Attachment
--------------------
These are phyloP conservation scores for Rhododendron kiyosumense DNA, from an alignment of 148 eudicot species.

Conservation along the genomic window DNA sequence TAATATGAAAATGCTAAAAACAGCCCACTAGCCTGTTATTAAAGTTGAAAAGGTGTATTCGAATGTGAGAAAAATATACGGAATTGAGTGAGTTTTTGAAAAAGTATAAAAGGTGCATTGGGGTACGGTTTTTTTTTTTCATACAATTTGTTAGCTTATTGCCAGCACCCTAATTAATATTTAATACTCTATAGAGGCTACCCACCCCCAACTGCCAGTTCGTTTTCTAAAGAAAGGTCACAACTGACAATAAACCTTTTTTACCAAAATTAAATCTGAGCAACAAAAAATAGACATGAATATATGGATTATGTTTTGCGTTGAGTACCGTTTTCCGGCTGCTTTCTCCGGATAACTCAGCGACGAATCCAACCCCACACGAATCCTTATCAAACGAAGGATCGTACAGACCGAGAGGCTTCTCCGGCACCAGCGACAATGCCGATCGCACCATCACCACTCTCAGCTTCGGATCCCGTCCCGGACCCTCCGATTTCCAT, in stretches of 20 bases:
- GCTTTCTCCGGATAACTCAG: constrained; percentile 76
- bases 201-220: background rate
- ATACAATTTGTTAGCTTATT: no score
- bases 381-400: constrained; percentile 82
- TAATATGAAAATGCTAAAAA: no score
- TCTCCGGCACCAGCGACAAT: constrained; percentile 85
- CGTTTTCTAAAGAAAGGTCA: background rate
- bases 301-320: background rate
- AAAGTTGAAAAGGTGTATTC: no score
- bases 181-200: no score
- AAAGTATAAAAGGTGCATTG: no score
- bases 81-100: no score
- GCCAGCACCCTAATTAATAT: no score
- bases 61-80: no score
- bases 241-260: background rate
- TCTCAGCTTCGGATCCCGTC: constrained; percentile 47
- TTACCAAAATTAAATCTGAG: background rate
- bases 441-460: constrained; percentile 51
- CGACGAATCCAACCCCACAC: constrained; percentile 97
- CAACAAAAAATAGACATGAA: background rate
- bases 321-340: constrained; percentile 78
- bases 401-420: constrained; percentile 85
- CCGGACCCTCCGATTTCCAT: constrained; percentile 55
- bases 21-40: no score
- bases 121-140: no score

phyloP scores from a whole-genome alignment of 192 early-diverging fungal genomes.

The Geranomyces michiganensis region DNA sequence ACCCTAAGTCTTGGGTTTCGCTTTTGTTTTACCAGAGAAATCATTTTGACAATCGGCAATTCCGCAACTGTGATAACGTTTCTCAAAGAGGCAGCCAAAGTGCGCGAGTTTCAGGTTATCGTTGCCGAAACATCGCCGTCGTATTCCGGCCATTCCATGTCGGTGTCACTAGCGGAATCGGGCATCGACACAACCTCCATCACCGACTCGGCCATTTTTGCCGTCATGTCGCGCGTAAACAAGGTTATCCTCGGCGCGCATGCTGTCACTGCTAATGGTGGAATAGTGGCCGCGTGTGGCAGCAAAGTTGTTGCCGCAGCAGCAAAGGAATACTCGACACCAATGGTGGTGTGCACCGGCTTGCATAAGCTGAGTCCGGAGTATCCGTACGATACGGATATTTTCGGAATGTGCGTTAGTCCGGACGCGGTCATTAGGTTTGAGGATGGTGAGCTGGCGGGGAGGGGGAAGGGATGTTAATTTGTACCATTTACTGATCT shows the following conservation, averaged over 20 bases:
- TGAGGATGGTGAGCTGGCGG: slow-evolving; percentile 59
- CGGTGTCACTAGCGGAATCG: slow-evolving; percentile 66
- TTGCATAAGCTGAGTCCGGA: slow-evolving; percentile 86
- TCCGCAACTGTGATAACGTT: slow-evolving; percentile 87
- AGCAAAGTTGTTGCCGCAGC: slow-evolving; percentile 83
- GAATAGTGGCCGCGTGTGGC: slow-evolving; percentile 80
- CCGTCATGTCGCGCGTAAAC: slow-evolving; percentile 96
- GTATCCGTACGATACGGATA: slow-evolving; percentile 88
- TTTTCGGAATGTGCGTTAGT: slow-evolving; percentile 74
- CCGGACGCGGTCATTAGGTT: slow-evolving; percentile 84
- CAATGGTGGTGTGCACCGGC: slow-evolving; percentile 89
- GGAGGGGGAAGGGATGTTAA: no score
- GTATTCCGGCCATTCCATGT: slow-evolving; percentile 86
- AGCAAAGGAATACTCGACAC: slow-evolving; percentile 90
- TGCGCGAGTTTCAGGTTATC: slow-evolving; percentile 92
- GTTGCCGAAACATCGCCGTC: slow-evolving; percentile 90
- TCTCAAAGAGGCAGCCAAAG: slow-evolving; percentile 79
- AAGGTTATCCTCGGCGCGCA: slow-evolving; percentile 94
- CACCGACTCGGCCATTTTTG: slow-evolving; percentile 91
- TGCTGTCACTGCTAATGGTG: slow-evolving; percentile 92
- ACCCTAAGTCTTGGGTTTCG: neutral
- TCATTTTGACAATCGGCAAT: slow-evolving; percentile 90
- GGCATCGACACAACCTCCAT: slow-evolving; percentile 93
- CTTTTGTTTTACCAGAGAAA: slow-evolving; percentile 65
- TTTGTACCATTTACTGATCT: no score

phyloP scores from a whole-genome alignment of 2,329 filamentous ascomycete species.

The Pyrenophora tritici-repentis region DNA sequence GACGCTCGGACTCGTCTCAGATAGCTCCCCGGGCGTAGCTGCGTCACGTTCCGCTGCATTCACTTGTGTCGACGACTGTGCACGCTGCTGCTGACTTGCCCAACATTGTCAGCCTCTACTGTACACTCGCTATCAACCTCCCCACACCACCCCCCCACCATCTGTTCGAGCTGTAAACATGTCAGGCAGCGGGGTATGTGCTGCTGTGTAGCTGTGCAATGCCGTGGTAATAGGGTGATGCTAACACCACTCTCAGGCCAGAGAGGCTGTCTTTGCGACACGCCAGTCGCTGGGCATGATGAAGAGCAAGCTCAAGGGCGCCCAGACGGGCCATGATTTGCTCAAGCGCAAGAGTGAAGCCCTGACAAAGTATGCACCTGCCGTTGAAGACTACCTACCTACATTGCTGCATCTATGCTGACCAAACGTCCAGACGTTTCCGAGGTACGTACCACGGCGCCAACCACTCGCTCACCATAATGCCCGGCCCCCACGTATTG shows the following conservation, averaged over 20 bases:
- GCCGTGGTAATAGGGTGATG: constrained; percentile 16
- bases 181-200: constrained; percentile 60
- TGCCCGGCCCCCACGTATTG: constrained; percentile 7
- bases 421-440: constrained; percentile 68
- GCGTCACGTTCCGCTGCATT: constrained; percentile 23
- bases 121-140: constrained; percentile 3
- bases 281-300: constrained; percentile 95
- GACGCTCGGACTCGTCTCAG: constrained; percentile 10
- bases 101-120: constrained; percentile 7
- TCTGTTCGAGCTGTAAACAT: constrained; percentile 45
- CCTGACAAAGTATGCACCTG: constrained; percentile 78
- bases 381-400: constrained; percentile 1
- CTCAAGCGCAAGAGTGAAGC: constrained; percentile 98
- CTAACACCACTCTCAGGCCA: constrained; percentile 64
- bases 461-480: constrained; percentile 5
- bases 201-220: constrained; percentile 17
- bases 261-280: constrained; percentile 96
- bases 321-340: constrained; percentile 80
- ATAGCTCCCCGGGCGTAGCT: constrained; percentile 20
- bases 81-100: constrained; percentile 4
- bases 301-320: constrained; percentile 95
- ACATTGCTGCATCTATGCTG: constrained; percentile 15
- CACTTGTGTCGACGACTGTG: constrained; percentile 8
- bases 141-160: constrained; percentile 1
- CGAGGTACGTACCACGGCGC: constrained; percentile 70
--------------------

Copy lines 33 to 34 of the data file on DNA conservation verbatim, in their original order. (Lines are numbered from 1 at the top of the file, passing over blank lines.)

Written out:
- TCCGCAACTGTGATAACGTT: slow-evolving; percentile 87
- AGCAAAGTTGTTGCCGCAGC: slow-evolving; percentile 83